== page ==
In the Interest of National Security
R. James Roberson
Kaul, Roberson and Associates, LLC
There are many great quotes in this movie like the one from Voltaire, “It is dangerous to be right when the government is wrong.” So you know what I mean when I say it is dangerous to be right in the United States. One of the many ways the U.S. government is wrong is in how it goes about regulating the economy and, more specifically, how it regulates food production. All great empires in history have fallen primarily because they failed at food production. Here in the twenty-first century we have a front row seat to the collapse of the American empire.
An American example of the importance of food to the security of a nation occurred in the nineteenth century when the U.S. military went up against the Plains Indians. The U.S. military was stopped cold and manifest destiny had to wait until the buffalo, the food supply of the native Americans, was wiped out. In public schools we are led to believe we were able to prevail over the native Americans because of superior weapons. Not really. Muskets were inaccurate, unreliable and took forever to reload. The bow and arrow was the more efficient weapon, much faster to reload and just as deadly. But when your food is gone, weapons don’t matter anymore. As the title of the movie suggests, secure production of high quality food is critical to national security.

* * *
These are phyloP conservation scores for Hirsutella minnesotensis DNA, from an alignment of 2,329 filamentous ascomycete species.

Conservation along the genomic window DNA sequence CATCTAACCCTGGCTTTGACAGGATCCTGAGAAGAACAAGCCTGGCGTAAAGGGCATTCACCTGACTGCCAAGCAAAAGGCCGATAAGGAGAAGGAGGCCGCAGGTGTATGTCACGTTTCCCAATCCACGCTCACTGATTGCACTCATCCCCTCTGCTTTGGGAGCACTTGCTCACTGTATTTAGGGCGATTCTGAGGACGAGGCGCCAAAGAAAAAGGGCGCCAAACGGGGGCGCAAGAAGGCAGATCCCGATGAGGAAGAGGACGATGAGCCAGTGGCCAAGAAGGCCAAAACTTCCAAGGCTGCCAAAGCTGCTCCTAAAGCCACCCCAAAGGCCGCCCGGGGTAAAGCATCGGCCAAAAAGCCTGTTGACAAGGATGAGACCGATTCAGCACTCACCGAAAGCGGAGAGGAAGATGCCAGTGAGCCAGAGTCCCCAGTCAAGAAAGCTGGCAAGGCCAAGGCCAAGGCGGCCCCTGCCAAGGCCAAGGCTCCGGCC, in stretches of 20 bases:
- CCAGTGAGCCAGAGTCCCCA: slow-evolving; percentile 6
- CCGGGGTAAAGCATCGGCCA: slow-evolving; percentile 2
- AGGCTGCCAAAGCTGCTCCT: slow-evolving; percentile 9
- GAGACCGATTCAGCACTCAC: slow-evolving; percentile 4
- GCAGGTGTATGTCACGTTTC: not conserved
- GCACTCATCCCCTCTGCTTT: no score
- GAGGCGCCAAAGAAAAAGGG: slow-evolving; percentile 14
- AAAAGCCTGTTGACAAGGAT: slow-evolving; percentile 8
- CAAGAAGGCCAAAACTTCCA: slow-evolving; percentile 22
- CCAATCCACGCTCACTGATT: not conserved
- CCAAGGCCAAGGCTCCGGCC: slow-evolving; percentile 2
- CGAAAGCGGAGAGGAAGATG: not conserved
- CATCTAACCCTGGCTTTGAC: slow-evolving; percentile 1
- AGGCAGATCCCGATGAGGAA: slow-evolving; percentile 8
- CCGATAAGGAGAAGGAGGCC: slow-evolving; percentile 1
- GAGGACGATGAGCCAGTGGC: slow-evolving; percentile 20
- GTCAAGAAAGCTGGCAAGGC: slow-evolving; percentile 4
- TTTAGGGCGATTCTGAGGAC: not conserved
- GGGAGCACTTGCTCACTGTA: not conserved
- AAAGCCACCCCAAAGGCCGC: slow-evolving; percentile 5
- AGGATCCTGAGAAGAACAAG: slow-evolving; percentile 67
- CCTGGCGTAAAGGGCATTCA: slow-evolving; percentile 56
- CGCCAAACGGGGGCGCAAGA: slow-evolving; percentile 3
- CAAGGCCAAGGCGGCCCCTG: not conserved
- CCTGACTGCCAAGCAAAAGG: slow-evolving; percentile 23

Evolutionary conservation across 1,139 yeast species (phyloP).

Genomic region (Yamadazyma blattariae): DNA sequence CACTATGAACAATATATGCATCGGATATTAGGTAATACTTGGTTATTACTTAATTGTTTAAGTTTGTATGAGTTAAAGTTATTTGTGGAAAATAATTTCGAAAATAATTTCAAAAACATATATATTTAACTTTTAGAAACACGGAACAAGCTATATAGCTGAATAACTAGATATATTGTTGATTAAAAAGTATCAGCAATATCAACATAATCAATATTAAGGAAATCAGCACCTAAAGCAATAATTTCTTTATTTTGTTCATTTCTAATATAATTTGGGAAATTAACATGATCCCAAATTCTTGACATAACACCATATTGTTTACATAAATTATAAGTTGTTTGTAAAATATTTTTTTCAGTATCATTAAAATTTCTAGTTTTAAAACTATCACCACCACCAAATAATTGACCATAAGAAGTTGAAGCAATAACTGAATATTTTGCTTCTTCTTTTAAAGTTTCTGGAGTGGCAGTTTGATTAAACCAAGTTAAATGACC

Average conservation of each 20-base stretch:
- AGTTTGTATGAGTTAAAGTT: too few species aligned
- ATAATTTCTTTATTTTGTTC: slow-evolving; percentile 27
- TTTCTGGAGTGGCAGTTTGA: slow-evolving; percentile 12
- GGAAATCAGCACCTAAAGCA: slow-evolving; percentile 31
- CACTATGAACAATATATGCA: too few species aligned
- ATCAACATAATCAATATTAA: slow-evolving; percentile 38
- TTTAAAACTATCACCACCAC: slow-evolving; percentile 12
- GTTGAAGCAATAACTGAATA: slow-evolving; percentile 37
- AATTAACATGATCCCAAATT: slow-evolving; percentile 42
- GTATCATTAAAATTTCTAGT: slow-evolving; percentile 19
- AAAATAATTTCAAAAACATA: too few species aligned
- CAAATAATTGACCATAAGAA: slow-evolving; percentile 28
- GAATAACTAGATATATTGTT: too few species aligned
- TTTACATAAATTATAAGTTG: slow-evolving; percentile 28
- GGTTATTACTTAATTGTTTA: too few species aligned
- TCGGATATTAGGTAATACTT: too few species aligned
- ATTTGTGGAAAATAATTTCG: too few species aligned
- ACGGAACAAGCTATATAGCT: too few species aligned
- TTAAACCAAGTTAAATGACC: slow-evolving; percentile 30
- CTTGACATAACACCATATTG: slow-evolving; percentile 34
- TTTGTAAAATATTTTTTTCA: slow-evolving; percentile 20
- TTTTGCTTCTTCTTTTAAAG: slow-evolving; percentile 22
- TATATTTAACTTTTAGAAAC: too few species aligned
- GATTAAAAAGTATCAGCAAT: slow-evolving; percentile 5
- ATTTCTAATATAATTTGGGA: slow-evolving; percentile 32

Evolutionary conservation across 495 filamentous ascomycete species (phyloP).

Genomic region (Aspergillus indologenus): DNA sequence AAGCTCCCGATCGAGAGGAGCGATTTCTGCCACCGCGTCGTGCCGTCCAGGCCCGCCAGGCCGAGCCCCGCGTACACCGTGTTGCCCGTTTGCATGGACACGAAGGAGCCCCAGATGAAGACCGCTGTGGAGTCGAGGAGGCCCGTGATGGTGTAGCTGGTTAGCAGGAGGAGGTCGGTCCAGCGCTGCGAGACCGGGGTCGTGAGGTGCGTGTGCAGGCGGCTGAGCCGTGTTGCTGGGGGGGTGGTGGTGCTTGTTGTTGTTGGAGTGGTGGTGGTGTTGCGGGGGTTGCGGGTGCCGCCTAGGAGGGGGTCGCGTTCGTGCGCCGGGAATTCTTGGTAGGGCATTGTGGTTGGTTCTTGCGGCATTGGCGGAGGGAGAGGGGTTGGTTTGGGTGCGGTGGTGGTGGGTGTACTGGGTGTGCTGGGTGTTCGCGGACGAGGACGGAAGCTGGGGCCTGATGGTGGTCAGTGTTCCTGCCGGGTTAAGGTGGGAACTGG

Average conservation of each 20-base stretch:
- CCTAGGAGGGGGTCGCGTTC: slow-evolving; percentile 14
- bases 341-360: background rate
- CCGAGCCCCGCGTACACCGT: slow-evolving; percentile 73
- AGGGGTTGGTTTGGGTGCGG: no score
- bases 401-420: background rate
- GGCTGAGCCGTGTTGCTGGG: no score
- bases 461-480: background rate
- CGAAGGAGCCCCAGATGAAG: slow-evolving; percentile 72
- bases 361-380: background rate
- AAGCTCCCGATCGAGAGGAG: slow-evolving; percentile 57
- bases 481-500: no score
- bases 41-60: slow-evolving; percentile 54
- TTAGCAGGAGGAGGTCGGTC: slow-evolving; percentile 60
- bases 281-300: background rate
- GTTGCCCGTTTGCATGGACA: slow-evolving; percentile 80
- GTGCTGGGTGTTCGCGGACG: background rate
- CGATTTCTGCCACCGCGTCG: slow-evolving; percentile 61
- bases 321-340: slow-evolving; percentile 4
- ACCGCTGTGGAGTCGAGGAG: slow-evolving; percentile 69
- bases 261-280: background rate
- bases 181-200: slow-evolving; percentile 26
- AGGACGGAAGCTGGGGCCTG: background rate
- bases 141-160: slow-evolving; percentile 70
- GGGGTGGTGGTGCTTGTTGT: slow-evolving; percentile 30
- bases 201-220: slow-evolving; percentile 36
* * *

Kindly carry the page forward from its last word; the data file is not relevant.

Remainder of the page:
Another great point about basic economics comes from Jean Baptiste Say. Products pay for other products. Money is just the conduit. Creation of more money just creates more inflation and ultimately less consumption and less production. Abundance of products is more important to an economy than abundance of money. Government economic policy over the last century has been more concerned about money than production. In many cases, farmers have been paid not to produce.
This video is loaded with fascinating historical film clips documenting government regulation of farming and food production. One is struck by the insanity of policies that set prices below the cost of production, then fixed that by subsidies. As we have seen in practice, those subsidies go to the food industry that produces the lowest quality plastic swill.
This video is a bit long, over two hours, and doesn’t provide any clear solutions or suggestions. It does contain a lot of detailed information that will interest the student of history. While the mainstream wrings its hands over global warming and gun control, the much bigger crisis is revealed by the average age of American farmers. Because government policy has made it impossible to do well on the farm, many have dropped out of farming—young people are not up for impossible careers. The average age of the American farmer is approaching sixty. Now that’s a crisis. The thumb is UP for this video.
This article appeared in Wise Traditions in Food, Farming and the Healing Arts, the quarterly journal of the Weston A. Price Foundation, Spring 2016